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Are some countries destined for under-development? - Dr Ha-Joon Chang:

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As part of the Global Development Institute Lecture Series and in collaboration with the Post-Crash Economics Society Dr Ha-Joon Chang, University of Cambridge, delivered a lecture entitled: Are some countries destined for under-development?

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Are some countries destined for under-development? - Dr Ha-Joon Chang:

  1. 1. Are Some Countries Destined for Under-Development? Ha-Joon Chang University of Cambridge hjc1001@cam.ac.uk Website: www.hajoonchang.net
  2. 2. Table 1. Per capita GNP Growth Rates, 1955-80 1955-70 (%) 1970-80 (%) 1955-80 (%) All developing countries 3.1 3.1 3.1 High-income oil exporters 4.7 1.3 3.3 Industrial non- market economies 5.8 2.8 4.6 Industrial market economies 3.6 2.4 3.1 World 3.1 1.9 2.6
  3. 3. Table 2. Per capita GDP Growth Rates, 1980-2016 1980-1990 (%) 1990-2000 (%) 1980-2000 (%) 2000-2010 (%) 2010-2016 (%) 2000-2016 (%) 1980-2016 (%) Low & middle income 1.1 1.4 1.2 4.6 3.4 4.2 2.5 East Asia & Pacific 5.5 6.8 6.2 8.2 6.4 7.5 6.8 Europe & Central Asia n/a -2.3 -2.3 4.8 2.3 3.8 1.3 Latin America & Caribbean -0.6 1.3 0.3 2.0 0.6 1.4 0.8 Middle East & North Africa 0.2 1.3 0.8 2.8 -0.6 1.7 1.2 South Asia 3.1 3.2 3.1 5.3 5.1 5.2 4.1 Sub-Saharan Africa -1.6 -0.6 -1.1 2.9 0.8 2.1 0.3 High income 2.4 2.0 2.2 0.9 1.1 1.0 1.7 World 1.4 1.3 1.3 1.6 1.5 1.5 1.4
  4. 4. ‘Bad Old Days’ 1960-80 (%) ‘Brave New World’ 1980-2010 (%) All Developing Countries 3.0 2.7 Latin America and the Caribbean 3.1 0.8 Sub-Saharan Africa 1.6 0.2 Table 3. Annual per capita GDP growth rates Source: World Bank, United Nation, the IMFs Bad old days & Brave new world
  5. 5. Meta-structural explanations I • Tropical Climate – tropical diseases reduce labour productivity, raise healthcare costs, and reduce animal husbandry yields – tropical soil leads to low agricultural yields – even links to low-quality institutions (Acemoglu) • Geography – landlockedness restricts trade – ‘bad neighbourhood effects’ of being surrounded by poor and conflict-ridden neighbours • Natural Resource Curse – corruption and conflicts – over-valuation of currency – have weak linkages
  6. 6. Meta-structural explanations • Ethnic Diversity – Makes people distrust each other, raising transaction costs – Encourages violent conflicts, especially when there is a medium degrees of ethnic diversity • Low-quality Institutions – favourite explanation for the World Bank and the IMF for their policy failures (‘Governance matters’) – ‘extractive’ institutions from non-settler colonial legacy (Acemoglu) • Bad Culture – Especially the African or the Muslim ones – poor work ethic, profligacy, lack of cooperation, low value put on education, lack of planning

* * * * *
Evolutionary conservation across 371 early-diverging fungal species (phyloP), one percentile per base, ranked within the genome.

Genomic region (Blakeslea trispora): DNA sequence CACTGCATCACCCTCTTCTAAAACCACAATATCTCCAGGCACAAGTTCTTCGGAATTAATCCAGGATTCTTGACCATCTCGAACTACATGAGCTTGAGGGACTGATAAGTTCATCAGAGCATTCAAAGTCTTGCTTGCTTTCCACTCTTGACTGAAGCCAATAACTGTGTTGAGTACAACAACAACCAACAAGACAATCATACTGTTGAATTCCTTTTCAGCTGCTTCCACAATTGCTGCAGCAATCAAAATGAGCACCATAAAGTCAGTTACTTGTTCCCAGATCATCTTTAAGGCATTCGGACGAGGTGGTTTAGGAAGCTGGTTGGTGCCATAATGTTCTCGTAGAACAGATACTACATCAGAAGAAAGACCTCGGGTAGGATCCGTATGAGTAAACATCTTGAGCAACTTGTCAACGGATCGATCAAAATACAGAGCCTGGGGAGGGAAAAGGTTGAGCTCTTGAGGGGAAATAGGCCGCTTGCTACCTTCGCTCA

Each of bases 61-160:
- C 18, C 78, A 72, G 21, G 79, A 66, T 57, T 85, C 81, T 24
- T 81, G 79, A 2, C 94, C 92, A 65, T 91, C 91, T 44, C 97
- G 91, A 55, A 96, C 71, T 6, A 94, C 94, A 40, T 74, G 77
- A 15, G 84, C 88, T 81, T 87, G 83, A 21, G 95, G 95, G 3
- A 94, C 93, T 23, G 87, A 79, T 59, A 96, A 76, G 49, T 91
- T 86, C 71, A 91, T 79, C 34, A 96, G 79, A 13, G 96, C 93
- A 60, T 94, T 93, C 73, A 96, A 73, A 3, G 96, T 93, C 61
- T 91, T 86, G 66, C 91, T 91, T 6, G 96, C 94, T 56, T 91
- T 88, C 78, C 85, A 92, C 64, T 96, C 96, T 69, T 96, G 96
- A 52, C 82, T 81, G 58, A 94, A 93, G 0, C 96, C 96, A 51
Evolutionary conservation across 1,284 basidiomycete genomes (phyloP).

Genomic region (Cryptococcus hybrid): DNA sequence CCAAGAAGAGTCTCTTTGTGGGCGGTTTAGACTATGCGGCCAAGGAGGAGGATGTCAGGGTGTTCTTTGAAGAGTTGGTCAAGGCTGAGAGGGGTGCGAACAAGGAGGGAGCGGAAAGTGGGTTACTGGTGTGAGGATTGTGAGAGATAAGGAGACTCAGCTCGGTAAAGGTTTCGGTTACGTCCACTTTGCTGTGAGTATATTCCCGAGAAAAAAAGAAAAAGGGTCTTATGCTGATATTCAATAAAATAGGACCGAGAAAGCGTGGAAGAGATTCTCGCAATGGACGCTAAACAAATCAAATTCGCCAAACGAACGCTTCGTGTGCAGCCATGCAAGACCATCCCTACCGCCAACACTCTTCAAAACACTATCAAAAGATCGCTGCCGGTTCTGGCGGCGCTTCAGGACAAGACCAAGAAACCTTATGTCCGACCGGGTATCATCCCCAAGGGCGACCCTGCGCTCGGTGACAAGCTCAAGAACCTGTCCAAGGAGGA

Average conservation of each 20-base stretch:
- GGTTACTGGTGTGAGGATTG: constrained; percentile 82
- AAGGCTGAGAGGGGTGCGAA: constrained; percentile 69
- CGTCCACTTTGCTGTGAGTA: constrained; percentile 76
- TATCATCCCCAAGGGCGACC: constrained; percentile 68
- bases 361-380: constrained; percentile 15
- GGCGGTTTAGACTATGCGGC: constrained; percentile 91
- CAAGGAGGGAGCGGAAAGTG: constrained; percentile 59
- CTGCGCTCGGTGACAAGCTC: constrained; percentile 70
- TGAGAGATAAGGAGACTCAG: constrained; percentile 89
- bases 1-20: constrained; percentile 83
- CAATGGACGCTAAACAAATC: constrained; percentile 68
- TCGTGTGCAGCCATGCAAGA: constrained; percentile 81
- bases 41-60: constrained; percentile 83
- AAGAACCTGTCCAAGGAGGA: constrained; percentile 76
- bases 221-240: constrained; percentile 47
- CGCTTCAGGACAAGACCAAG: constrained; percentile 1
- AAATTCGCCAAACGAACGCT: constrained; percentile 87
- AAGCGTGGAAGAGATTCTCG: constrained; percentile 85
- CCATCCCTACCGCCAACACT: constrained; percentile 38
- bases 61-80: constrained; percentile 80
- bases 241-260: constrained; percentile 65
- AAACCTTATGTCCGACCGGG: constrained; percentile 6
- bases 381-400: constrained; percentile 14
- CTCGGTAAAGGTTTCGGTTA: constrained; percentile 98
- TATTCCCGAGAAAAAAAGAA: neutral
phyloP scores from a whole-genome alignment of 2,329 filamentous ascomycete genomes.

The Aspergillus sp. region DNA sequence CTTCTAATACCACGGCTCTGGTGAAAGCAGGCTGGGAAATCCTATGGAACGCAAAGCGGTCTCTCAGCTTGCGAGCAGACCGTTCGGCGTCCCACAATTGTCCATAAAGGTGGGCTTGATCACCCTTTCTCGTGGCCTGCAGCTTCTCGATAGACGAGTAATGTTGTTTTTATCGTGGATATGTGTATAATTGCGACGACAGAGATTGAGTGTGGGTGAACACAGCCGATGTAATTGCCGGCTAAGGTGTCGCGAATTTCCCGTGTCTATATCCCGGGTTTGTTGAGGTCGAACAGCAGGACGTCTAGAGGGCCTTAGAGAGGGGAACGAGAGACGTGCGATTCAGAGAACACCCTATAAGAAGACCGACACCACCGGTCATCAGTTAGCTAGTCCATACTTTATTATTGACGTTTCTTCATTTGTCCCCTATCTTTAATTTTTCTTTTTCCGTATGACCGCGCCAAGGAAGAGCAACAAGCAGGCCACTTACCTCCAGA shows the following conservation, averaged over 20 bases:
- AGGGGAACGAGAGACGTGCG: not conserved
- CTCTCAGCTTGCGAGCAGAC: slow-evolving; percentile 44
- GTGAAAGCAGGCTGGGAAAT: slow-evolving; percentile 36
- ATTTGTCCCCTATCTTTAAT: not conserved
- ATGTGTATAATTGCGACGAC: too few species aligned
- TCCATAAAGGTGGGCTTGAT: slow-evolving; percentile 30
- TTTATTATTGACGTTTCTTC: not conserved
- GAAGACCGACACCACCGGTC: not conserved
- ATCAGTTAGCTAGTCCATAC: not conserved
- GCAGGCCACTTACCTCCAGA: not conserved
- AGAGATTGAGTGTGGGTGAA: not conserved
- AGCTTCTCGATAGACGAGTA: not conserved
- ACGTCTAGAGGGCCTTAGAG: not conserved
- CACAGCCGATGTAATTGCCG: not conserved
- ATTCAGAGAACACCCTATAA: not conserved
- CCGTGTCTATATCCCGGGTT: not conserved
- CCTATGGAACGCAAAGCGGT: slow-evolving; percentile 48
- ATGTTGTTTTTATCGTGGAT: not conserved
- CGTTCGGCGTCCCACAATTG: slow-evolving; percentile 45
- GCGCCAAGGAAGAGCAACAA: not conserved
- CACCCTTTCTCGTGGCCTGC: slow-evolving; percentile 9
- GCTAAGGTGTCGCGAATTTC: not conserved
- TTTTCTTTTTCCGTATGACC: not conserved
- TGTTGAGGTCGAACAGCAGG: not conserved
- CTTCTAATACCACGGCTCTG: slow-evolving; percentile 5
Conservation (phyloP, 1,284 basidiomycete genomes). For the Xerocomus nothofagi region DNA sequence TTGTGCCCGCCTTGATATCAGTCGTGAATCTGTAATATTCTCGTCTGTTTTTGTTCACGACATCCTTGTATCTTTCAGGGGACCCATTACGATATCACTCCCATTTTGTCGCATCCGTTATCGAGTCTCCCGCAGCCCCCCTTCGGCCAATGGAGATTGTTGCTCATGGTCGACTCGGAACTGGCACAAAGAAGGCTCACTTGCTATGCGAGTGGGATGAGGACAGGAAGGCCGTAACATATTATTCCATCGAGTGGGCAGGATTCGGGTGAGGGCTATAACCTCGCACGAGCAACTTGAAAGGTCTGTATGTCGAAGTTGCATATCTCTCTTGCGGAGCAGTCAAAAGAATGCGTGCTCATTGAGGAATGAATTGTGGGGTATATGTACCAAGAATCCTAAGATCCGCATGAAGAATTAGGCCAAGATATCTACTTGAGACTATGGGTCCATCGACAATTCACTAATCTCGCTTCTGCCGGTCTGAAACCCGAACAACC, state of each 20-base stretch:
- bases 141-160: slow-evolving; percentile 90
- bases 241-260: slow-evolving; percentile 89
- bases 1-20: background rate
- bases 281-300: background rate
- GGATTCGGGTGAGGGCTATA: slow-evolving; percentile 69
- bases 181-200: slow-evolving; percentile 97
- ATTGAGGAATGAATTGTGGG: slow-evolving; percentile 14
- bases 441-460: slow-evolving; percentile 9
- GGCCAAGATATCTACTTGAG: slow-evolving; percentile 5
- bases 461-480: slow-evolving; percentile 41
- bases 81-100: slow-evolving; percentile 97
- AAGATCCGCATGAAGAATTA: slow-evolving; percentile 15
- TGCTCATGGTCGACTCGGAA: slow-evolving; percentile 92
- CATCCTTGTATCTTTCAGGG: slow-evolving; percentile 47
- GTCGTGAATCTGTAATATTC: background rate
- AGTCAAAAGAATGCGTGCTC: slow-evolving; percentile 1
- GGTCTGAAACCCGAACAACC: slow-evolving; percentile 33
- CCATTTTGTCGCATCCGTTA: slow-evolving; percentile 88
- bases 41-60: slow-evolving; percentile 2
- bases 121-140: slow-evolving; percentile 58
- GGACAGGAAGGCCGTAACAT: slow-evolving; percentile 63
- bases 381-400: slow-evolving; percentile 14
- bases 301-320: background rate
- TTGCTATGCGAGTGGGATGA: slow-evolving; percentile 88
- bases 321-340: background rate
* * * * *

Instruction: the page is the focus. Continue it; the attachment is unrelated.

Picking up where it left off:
7. 7. “Undoubtedly, many factors played a role, but … culture had to be a large part of the explanation. South Koreans valued thrift, investment, hard work, education, organisation, and discipline. Ghanaians had different values. In short, cultures count.” Samuel Huntington, the author of Clash of Civilizations, comparing Ghana and South Korea
  8. 8. “The African, anchored in his ancestral culture, is so convinced that the past can only repeat itself that he worries only superficially about the future. However, without a dynamic perception of the future, there is no planning, no foresight, no scenario building; in other words, no policy to affect the course of events.” Daniel Etounga-Manguelle, a Cameroonian businessman, on the Africans in L. Harrison & S. Huntington, Culture Matters (2000)
  9. 9. “African societies are like a football team in which, as a result of personal rivalries and a lack of team spirit, one player will not pass the ball to another out of fear that the latter might score a goal” Daniel Etounga-Manguelle, a Cameroonian businessman, on the Africans in L. Harrison & S. Huntington, Culture Matters (2000)
  10. 10. Meta-structural explanations - criticisms I • Tropical Climate – Frigid, arctic climate as bad as tropical climate – Many rich countries have tropical diseases – The advocates of the climate argument are confusing the cause of underdevelopment with its symptoms • a country’s inability to overcome the constraints imposed by its poor climate is a symptom of under-development.
  11. 11. Is Cold Climate Better? “Those who live in a cold climate and in Europe are full of spirit, but wanting in intelligence and skill; and therefore they retain comparative freedom, but have no political organization, and are incapable of ruling over others. Whereas the natives of Asia are intelligent and inventive, but they are wanting in spirit, and therefore they are always in a state of subjugation and slavery. But the Hellenic race, which is situated between them, is likewise intermediate in character, being high-spirited and also intelligent. Hence it continues free, and is the best governed of any nation, and if it could be formed into one state, would be able to rule the world.” (Aristotle, Politics, Book VII, chapter 7).